There are few examples in the public domain of how prize funders, managers and evaluators have approached this and with what results (Roberts et al., 2019). There is a gap in the literature in terms of prize evaluation reports – either these evaluations are not happening, or they are not being made public. Where evaluations and internal reports on prizes are available, these often lack detail on how the evaluation was carried out and they take award of prize money as the end of the story.
This paper aims to fill this gap by sharing our experiences of evaluating a set of prizes over the last five years. With the purpose of guiding and informing future evaluations of prizes for development, it draws out implications, lessons and recommendations for those funding, commissioning, managing and undertaking evaluations of prizes. The paper may also be of interest to the broader evaluation community, for example to inform the evaluation of initiatives with similar features to prizes, such as challenge funds and results-based financing.
This paper is based on our collective experience of designing and conducting evaluations and follow-up reviews of seven prize schemes,2 together comprising a total of 13 separate prizes. From 2014 to 2019, the Ideas to Impact (I2I) action-research programme has been designing, implementing and testing a series of innovation prizes, to induce innovative solutions to development challenges within the thematic areas of climate change adaptation (CCA), energy access, and water, sanitation and hygiene (WASH). The programme was funded by the UK’s Department for International Development (DFID) and implemented by a consortium led by IMC Worldwide. See Annex 1 for a summary of the I2I prizes and Annex 2 for a list of the evaluations conducted.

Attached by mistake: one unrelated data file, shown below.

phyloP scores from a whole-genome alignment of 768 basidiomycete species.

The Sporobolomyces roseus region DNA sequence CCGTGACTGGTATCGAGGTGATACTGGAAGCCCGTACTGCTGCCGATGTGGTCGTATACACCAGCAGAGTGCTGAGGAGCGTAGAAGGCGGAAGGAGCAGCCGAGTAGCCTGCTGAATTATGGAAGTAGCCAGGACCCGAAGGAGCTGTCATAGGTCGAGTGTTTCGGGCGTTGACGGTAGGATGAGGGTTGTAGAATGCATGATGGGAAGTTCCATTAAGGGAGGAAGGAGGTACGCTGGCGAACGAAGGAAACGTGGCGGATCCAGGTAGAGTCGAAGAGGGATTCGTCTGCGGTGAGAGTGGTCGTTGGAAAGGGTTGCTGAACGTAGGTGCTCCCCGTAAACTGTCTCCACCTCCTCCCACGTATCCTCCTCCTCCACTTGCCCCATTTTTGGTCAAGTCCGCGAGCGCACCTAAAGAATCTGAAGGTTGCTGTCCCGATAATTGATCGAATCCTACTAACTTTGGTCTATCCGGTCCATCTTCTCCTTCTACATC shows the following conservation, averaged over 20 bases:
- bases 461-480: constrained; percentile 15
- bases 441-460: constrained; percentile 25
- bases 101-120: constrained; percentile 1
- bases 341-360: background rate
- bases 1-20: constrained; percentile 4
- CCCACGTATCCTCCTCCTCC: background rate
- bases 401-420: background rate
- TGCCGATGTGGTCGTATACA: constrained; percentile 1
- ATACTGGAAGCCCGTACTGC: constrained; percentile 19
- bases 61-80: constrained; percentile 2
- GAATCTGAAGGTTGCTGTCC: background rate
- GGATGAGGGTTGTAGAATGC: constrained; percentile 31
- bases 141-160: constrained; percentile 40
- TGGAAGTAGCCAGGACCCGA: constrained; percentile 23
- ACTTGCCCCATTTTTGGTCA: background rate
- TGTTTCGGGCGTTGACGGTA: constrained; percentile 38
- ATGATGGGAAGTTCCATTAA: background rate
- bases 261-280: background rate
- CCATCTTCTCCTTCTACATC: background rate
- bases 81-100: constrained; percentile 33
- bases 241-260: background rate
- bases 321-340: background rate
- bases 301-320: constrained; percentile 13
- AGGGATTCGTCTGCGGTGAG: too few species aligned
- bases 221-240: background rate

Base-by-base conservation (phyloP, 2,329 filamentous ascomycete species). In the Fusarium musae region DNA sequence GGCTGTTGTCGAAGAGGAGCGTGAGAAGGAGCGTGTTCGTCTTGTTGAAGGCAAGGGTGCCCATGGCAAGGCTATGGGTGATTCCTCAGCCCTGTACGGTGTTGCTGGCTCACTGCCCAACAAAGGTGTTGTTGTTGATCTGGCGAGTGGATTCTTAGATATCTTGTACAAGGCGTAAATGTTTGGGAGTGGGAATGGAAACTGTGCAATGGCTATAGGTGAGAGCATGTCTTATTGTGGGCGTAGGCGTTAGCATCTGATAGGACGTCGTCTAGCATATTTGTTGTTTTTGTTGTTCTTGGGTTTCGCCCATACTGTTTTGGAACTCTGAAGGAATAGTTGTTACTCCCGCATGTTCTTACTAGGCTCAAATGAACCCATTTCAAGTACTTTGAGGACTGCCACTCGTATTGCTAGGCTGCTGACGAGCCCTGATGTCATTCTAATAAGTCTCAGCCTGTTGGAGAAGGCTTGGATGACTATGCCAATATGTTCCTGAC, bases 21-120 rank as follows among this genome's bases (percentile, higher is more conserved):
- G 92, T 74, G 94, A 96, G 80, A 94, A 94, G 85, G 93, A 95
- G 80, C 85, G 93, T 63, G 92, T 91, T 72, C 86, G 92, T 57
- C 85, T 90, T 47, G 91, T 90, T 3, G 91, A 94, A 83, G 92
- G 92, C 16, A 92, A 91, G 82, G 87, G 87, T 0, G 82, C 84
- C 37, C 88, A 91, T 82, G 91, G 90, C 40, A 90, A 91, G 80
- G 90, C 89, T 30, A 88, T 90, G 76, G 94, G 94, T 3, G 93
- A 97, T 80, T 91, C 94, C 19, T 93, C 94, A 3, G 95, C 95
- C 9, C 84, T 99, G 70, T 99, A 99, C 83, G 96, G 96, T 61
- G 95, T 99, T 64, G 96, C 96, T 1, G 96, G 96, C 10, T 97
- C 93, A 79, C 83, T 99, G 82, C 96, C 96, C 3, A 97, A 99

As the evaluation and learning partner for the prize programme, Itad has been supporting the I2I programme team and funder throughout to understand if these innovation prizes worked as intended, by providing an impartial view of the results obtained.3 Together, the set of evaluations aimed to identify broader lessons on when and where prizes could be useful as a funding mechanism for international development, compared to other forms of funding, such as grants.
We first outline our approach to evaluating the I2I prizes and reflect on our evaluation experiences. On this basis, we consider what makes evaluating prizes different, and what prize evaluations can and cannot say about change. We then suggest broader implications and provide lessons and recommendations for evaluating future prizes for development.
This is one of a series of learning papers that draws across the I2I prize evaluations to provide insight into the value and use of innovation prizes to development. The two companion reports are signposted throughout.